March 26, 2017 / 3:57 pm

    What a great guest post. The idea of a foster coach is wonderful. And that picture of Ginger is stunning.

    • Lisa Begin-Kruysman
      March 27, 2017 / 1:37 pm

      Thank you! Yes, love the guidance and advice of a seasoned foster "Mom" or just having someone to make inquiries and "vent" if needed.

  24. M Dawson
    March 26, 2017 / 7:04 pm

    Some people won't foster because they have to give back, but I think this means you make more rom for another cat in need so I am happy always to foster.

    • Lisa Begin-Kruysman
      March 27, 2017 / 1:38 pm

      We do love them all and some just seem to call to you; love the "next" one and you'll always have a love-filled home! Thanks Marjorie!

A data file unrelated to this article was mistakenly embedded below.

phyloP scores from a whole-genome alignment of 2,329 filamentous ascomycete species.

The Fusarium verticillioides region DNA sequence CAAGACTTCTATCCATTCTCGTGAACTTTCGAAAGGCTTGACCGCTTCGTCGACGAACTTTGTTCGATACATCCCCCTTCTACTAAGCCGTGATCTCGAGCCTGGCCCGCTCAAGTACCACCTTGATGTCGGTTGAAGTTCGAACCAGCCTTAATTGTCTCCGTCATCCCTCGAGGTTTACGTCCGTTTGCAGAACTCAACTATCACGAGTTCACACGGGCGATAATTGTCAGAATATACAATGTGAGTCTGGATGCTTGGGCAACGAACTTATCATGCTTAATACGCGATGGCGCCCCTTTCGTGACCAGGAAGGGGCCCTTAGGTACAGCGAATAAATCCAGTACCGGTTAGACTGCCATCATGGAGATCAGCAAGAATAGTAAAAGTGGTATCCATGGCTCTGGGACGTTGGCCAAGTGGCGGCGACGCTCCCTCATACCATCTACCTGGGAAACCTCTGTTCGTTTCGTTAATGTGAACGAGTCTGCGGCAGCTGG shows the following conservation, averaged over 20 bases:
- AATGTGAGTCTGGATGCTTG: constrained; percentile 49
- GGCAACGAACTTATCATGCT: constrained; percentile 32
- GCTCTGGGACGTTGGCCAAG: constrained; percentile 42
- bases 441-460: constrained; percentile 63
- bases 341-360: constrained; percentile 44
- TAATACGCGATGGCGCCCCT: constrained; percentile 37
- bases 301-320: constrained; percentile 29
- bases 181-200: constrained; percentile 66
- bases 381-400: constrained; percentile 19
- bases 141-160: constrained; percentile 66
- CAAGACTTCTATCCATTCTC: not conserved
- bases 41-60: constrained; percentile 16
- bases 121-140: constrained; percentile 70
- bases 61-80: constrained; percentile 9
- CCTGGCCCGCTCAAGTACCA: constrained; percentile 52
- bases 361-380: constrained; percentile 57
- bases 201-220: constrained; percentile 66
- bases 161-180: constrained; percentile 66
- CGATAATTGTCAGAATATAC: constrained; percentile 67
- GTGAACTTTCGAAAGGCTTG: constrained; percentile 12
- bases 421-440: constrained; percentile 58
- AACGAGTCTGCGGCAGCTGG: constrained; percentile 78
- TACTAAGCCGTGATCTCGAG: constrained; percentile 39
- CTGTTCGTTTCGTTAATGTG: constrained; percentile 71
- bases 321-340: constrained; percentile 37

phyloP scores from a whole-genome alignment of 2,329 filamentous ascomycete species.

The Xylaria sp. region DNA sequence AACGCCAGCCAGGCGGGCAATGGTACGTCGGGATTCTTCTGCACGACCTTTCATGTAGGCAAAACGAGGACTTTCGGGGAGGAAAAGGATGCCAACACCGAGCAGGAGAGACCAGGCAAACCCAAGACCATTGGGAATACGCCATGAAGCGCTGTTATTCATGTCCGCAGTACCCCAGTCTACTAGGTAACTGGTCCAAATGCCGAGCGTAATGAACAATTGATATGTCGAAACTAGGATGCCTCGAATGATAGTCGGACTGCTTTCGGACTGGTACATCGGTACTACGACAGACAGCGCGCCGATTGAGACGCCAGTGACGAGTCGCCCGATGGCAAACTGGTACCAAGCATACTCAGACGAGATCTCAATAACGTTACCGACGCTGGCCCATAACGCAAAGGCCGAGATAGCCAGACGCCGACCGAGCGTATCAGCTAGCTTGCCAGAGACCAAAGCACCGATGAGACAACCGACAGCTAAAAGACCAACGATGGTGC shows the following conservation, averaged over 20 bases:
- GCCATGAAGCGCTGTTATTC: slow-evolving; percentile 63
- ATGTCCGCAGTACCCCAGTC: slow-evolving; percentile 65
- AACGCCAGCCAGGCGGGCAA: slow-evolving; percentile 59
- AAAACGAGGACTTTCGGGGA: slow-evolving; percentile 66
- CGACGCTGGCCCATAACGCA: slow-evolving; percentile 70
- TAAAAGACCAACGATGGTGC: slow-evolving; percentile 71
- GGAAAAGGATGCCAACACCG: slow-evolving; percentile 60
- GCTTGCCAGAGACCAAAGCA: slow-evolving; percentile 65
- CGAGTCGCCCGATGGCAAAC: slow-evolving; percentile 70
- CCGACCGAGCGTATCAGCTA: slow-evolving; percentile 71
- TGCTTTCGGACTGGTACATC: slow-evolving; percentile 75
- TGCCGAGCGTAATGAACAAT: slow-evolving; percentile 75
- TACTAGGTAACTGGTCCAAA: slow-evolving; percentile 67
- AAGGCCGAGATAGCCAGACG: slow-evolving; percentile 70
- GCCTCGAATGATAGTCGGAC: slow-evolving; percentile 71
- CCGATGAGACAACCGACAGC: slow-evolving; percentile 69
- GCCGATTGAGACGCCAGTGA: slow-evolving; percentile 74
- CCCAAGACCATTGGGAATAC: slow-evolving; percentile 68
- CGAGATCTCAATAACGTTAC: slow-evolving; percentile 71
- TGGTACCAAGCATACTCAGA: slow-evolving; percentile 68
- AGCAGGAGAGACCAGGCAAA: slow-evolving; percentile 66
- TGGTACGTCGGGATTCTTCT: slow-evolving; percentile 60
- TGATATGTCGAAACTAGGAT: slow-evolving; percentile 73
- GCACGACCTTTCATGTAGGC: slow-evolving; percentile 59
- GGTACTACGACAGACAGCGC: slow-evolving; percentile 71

25. Raising Your Pets Naturally with Tonya Wilhelm
    March 27, 2017 / 1:01 am

    What a great idea to have a foster coach/mentor! That's so important. Great article and thank you for opening your heart.

    • Lisa Begin-Kruysman
      March 27, 2017 / 1:57 pm

      I think just knowing I had back up was helpful because it is a major responsibility taking an unknown pet into your home. Thank you!

  26. Lola The Rescued Cat
    March 27, 2017 / 1:25 am

    What a beautiful story. My hope is to have a home large enough to be able to foster some day.

    • Lisa Begin-Kruysman
      March 27, 2017 / 1:58 pm

      Yes. I don't have a fenced in yard for example, so I can't just open the door and let a pup out to run around. Next house, perhaps. Thank you.

  27. Sweet Purrfections
    March 27, 2017 / 3:02 am

    I've known many people who have successfully fostered and adopted rescued dogs.

    • Lisa Begin-Kruysman
      March 27, 2017 / 1:59 pm

      Last year, when I presented my book When We Fostered Furley to a Fifth Grade audience, I was surprised by the number of students that knew about fostering or were fosters! Thanks.